I will generally respond to emails within 24 hours during the week. My expectation is the same for students. You need also to check your email regularly and respond within 24 hours. I generally do not respond to emails during the weekend. Nor is it expected that you will respond over the weekend. I generally do not discuss grades or any student records issues via email. Please schedule a meeting with me to discuss these issues. If necessary, I may ask you to submit a written petition together with your work in question. The classroom is typically not an appropriate place for these discussions. 

    In-Class Technology & Mobile Phone Use Policy

    Some assignments may require use of a computer laptop or other technology during the class. Otherwise, students are required to keep cell phones on vibrate or have calls transferred to voicemail while in class.  You may not take calls, text or engage in non-class related web or mobile activity while in class. The instructor reserves the right to ask students who violate this policy repeatedly to leave the classroom. Repeat violations of this policy may be cause for a reduced grade or course credit.

    In-Class Video & Audio Recording Policy

    Students should not record audio or video of the instructor or other students in the classroom without first procuring permission or consent from all recorded subjects. Washington state is a "two-party consent" state that requires the consent of every party to a phone call or conversation in order to make the recording lawful. For more information on the legality of recording in the classroom, see: "Is it legal to record your teachers or professors?"



    CrowdCircles is on Facebook

    If you are on Facebook, then I recommend you "Like" our official class feed. On Facebook, I'll be posting interesting and timely news stories, as well as job and internship opportunities -- some of which are exclusive to this class.

    Case Study: Content Strategy and Second Life

    Content Strategy and Social Media Campaigns

    As a digital content manager and web content strategist at the company behind the virtual world Second Life, I work daily to help curate and create multiple media elements that are then used across the Secondlife.com website, email campaigns, social networks and in external paid and non-paid campaigns.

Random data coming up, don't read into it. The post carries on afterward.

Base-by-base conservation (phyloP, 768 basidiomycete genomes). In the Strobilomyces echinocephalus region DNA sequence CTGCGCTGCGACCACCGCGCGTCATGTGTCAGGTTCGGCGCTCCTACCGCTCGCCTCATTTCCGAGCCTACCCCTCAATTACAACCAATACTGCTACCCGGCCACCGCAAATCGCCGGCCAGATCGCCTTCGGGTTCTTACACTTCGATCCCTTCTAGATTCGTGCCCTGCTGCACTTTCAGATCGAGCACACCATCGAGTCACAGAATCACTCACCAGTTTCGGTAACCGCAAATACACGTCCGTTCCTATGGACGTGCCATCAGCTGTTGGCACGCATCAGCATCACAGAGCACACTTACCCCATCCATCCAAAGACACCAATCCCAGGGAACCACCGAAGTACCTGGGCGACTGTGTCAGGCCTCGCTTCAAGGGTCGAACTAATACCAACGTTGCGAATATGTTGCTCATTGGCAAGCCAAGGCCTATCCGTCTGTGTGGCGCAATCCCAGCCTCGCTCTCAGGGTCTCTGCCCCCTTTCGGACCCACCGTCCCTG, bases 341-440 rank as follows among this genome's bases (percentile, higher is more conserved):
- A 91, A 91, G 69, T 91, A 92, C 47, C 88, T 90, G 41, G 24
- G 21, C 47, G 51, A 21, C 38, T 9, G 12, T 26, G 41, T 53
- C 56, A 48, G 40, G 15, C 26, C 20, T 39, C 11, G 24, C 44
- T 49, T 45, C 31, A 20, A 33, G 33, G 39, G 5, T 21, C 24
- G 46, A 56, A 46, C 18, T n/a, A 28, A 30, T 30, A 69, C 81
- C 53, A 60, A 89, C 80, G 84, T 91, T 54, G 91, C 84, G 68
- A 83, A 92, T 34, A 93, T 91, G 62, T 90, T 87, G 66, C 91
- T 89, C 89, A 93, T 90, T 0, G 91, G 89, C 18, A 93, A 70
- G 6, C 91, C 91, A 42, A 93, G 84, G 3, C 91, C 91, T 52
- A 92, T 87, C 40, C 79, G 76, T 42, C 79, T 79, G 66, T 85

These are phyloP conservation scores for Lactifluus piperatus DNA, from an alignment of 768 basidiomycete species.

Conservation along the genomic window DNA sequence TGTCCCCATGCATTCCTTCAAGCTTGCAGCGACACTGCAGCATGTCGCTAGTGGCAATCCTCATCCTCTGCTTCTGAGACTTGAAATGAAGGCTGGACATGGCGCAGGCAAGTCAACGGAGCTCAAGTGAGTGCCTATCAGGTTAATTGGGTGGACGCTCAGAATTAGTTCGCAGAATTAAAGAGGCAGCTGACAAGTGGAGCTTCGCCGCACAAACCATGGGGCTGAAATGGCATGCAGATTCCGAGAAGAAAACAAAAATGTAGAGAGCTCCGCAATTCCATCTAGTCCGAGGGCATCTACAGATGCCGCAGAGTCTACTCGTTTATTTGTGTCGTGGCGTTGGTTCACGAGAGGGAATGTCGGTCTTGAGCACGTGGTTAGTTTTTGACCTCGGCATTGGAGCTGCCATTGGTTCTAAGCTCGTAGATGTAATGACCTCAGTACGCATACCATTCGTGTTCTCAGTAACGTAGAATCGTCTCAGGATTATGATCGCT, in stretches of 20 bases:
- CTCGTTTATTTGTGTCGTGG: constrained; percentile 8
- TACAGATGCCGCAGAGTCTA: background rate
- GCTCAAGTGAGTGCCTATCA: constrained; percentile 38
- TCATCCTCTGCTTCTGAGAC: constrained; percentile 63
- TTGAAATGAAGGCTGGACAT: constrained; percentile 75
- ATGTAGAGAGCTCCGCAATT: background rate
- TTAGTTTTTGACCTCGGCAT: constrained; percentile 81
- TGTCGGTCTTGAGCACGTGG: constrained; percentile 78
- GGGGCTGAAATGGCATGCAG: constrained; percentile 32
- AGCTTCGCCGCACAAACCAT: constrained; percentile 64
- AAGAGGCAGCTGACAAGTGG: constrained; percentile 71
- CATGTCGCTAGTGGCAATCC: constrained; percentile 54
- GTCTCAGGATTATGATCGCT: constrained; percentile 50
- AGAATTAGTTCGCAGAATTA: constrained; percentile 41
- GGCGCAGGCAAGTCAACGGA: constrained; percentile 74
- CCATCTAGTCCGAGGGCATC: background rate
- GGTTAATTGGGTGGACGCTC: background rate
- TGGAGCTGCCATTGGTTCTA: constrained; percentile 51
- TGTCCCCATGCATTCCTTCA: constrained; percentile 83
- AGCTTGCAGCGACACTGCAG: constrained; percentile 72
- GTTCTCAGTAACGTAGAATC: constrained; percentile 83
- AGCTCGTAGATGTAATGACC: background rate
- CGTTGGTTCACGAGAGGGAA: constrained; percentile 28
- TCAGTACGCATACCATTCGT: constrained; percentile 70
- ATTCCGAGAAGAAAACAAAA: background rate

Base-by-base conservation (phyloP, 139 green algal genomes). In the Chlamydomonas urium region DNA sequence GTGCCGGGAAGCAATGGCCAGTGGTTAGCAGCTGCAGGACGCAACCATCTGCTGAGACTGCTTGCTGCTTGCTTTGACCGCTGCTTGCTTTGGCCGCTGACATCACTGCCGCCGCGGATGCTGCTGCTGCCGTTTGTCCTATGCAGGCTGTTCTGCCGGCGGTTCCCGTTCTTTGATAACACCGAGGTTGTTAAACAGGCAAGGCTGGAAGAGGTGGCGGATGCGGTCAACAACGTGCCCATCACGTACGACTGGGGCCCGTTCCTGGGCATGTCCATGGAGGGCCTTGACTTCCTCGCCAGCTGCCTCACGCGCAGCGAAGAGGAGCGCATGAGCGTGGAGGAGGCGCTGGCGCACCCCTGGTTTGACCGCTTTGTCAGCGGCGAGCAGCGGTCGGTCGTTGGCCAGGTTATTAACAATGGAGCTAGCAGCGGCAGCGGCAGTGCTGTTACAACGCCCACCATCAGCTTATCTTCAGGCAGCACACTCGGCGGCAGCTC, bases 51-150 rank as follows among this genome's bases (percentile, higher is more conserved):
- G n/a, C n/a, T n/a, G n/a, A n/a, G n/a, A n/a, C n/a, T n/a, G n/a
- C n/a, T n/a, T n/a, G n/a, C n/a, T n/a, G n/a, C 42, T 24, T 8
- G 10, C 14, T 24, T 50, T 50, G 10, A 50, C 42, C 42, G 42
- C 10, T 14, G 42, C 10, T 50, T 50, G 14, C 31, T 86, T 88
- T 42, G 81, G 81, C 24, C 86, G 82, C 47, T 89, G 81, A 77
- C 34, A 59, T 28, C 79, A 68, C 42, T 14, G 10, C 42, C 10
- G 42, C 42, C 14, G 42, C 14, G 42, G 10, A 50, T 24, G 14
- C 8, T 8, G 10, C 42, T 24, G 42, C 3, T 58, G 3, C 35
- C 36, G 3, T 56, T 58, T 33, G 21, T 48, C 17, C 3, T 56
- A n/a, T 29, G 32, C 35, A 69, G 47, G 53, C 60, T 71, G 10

Unlike a traditional "editor" role, I'm thinking about more than just the written word.  All text content must be readable and understandable, but also findable, actionable and shareable. Is there a clear call-to-action in our content? What is our objective for each campaign?

    Further, I also have to consider how content might be re-distributed and/or re-purposed in other channels of delivery.  For example, will it be easily indexed on search engines? Do we make it easy for people to share it via social networks, such as Facebook? Would they even want to? Why or why not?

    There's lots to consider, to be sure.
    An example of a "landing page" targeted at the steampunk community. 
    For example, a key mission is to make the website easier to navigate while helping the company to meet critical "key performance indicators" (KPIs), such as acquisition (attracting new users) and retention (keeping existing users happy and engaged). We also want to build and amplify brand loyalty.

    For acquisition, a key consideration is how friendly our content is for search engines. What can we do to make sure that our site comes up for key searches on Google and other search engines? This is where Search Engine Optimization (SEO) strategy becomes critical. This means that you might actually develop targeted promo campaigns centrally themed to specific popular keyword searches and/or interests. For example, we recently did a whole campaign around the emerging machinima artform. The "best practices" and tactics for SEO will be discussed in greater detail in the coming weeks.

    A banner from a "landing page" for a machinima-themed campaign.
    For retention, the site should have functionality that encourages people to stick around. The Destination Guide project, which is a directory of cool content inside Second Life, perfectly fits that objective.

    There's also deep Facebook integration there, which allows for easy sharing of cool spots that people may want to comment on and/or show off to friends. Why is this important? It helps to build engagement and brand loyalty among existing users -- but also lets them help spread the word of how cool Second Life is. This is a critical and cost-effective way to help expand awareness of Second Life to people that might not even be aware of it!



    An example of a promo video on the official YouTube channel for Second Life.

    The Content Marketing Institute (CMI) has a fantastic blog post with an essential checklist (.pdf file) that is extremely helpful in determine what you will say and how you will say it in your content and campaign creations.

    As you think about how you'd develop an online presence for your semester "client," you'll want to review this checklist to make sure you are hitting these critical points for content that is:
    • Findable
    • Readable
    • Understandable
    • Actionable
    • Shareable
    An example of a promo shot viewable on the Secondlife.com blog.